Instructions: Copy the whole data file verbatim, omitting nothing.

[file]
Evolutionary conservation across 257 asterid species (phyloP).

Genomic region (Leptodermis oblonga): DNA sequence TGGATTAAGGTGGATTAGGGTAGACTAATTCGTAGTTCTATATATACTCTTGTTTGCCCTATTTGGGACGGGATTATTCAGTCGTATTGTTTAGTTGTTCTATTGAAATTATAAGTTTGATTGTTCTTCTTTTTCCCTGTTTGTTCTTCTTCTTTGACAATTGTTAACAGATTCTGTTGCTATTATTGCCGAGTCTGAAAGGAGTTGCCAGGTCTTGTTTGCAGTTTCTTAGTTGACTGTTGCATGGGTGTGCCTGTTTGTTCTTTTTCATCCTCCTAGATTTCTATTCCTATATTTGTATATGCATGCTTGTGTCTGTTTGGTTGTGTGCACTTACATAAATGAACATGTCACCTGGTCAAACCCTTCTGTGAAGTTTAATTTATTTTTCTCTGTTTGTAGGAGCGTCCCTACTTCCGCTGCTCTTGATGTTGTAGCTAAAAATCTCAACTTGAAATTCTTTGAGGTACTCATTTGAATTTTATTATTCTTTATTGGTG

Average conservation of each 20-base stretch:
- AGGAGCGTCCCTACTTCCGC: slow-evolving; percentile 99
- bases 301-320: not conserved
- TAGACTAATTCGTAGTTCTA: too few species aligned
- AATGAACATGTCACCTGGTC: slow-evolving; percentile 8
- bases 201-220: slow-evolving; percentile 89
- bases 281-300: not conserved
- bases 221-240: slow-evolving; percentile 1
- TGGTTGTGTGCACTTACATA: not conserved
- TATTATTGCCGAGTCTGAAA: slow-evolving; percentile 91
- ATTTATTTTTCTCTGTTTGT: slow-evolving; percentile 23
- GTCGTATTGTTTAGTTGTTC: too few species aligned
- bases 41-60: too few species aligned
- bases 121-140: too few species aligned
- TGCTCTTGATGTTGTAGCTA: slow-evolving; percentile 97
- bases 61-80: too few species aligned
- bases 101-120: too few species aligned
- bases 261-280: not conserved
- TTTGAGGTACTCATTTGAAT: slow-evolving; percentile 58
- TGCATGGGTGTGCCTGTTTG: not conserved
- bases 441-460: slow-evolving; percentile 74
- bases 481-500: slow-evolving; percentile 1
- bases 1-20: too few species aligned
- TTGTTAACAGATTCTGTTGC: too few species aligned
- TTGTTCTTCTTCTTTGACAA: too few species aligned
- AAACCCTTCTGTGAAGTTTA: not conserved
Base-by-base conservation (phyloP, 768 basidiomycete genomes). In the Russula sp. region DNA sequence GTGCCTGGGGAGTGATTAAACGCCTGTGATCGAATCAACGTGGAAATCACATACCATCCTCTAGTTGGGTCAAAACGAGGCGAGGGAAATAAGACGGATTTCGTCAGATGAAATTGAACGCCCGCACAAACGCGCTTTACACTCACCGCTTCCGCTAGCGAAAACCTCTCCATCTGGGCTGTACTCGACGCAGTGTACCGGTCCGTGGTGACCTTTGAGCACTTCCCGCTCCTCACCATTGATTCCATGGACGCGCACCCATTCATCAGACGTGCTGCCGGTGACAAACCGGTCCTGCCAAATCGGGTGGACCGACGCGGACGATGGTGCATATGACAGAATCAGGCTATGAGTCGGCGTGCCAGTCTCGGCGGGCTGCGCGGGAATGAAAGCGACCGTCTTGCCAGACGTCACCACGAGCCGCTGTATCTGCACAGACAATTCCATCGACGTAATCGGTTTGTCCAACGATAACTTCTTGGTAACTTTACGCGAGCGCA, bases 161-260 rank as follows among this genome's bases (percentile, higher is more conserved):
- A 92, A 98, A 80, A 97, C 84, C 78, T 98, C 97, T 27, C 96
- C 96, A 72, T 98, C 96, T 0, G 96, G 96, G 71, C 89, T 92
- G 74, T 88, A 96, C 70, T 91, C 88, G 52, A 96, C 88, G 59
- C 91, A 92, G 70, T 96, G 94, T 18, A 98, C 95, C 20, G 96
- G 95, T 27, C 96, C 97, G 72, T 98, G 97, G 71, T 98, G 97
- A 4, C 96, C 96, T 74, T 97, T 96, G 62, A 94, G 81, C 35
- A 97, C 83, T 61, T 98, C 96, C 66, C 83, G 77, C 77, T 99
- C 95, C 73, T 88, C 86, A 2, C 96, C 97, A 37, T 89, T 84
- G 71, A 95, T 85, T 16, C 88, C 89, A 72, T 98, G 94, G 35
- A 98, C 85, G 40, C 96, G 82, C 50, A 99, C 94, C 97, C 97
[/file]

Evolutionary conservation across 257 asterid species (phyloP).

Genomic region (Leptodermis oblonga): DNA sequence TGGATTAAGGTGGATTAGGGTAGACTAATTCGTAGTTCTATATATACTCTTGTTTGCCCTATTTGGGACGGGATTATTCAGTCGTATTGTTTAGTTGTTCTATTGAAATTATAAGTTTGATTGTTCTTCTTTTTCCCTGTTTGTTCTTCTTCTTTGACAATTGTTAACAGATTCTGTTGCTATTATTGCCGAGTCTGAAAGGAGTTGCCAGGTCTTGTTTGCAGTTTCTTAGTTGACTGTTGCATGGGTGTGCCTGTTTGTTCTTTTTCATCCTCCTAGATTTCTATTCCTATATTTGTATATGCATGCTTGTGTCTGTTTGGTTGTGTGCACTTACATAAATGAACATGTCACCTGGTCAAACCCTTCTGTGAAGTTTAATTTATTTTTCTCTGTTTGTAGGAGCGTCCCTACTTCCGCTGCTCTTGATGTTGTAGCTAAAAATCTCAACTTGAAATTCTTTGAGGTACTCATTTGAATTTTATTATTCTTTATTGGTG

Average conservation of each 20-base stretch:
- AGGAGCGTCCCTACTTCCGC: slow-evolving; percentile 99
- bases 301-320: not conserved
- TAGACTAATTCGTAGTTCTA: too few species aligned
- AATGAACATGTCACCTGGTC: slow-evolving; percentile 8
- bases 201-220: slow-evolving; percentile 89
- bases 281-300: not conserved
- bases 221-240: slow-evolving; percentile 1
- TGGTTGTGTGCACTTACATA: not conserved
- TATTATTGCCGAGTCTGAAA: slow-evolving; percentile 91
- ATTTATTTTTCTCTGTTTGT: slow-evolving; percentile 23
- GTCGTATTGTTTAGTTGTTC: too few species aligned
- bases 41-60: too few species aligned
- bases 121-140: too few species aligned
- TGCTCTTGATGTTGTAGCTA: slow-evolving; percentile 97
- bases 61-80: too few species aligned
- bases 101-120: too few species aligned
- bases 261-280: not conserved
- TTTGAGGTACTCATTTGAAT: slow-evolving; percentile 58
- TGCATGGGTGTGCCTGTTTG: not conserved
- bases 441-460: slow-evolving; percentile 74
- bases 481-500: slow-evolving; percentile 1
- bases 1-20: too few species aligned
- TTGTTAACAGATTCTGTTGC: too few species aligned
- TTGTTCTTCTTCTTTGACAA: too few species aligned
- AAACCCTTCTGTGAAGTTTA: not conserved
Base-by-base conservation (phyloP, 768 basidiomycete genomes). In the Russula sp. region DNA sequence GTGCCTGGGGAGTGATTAAACGCCTGTGATCGAATCAACGTGGAAATCACATACCATCCTCTAGTTGGGTCAAAACGAGGCGAGGGAAATAAGACGGATTTCGTCAGATGAAATTGAACGCCCGCACAAACGCGCTTTACACTCACCGCTTCCGCTAGCGAAAACCTCTCCATCTGGGCTGTACTCGACGCAGTGTACCGGTCCGTGGTGACCTTTGAGCACTTCCCGCTCCTCACCATTGATTCCATGGACGCGCACCCATTCATCAGACGTGCTGCCGGTGACAAACCGGTCCTGCCAAATCGGGTGGACCGACGCGGACGATGGTGCATATGACAGAATCAGGCTATGAGTCGGCGTGCCAGTCTCGGCGGGCTGCGCGGGAATGAAAGCGACCGTCTTGCCAGACGTCACCACGAGCCGCTGTATCTGCACAGACAATTCCATCGACGTAATCGGTTTGTCCAACGATAACTTCTTGGTAACTTTACGCGAGCGCA, bases 161-260 rank as follows among this genome's bases (percentile, higher is more conserved):
- A 92, A 98, A 80, A 97, C 84, C 78, T 98, C 97, T 27, C 96
- C 96, A 72, T 98, C 96, T 0, G 96, G 96, G 71, C 89, T 92
- G 74, T 88, A 96, C 70, T 91, C 88, G 52, A 96, C 88, G 59
- C 91, A 92, G 70, T 96, G 94, T 18, A 98, C 95, C 20, G 96
- G 95, T 27, C 96, C 97, G 72, T 98, G 97, G 71, T 98, G 97
- A 4, C 96, C 96, T 74, T 97, T 96, G 62, A 94, G 81, C 35
- A 97, C 83, T 61, T 98, C 96, C 66, C 83, G 77, C 77, T 99
- C 95, C 73, T 88, C 86, A 2, C 96, C 97, A 37, T 89, T 84
- G 71, A 95, T 85, T 16, C 88, C 89, A 72, T 98, G 94, G 35
- A 98, C 85, G 40, C 96, G 82, C 50, A 99, C 94, C 97, C 97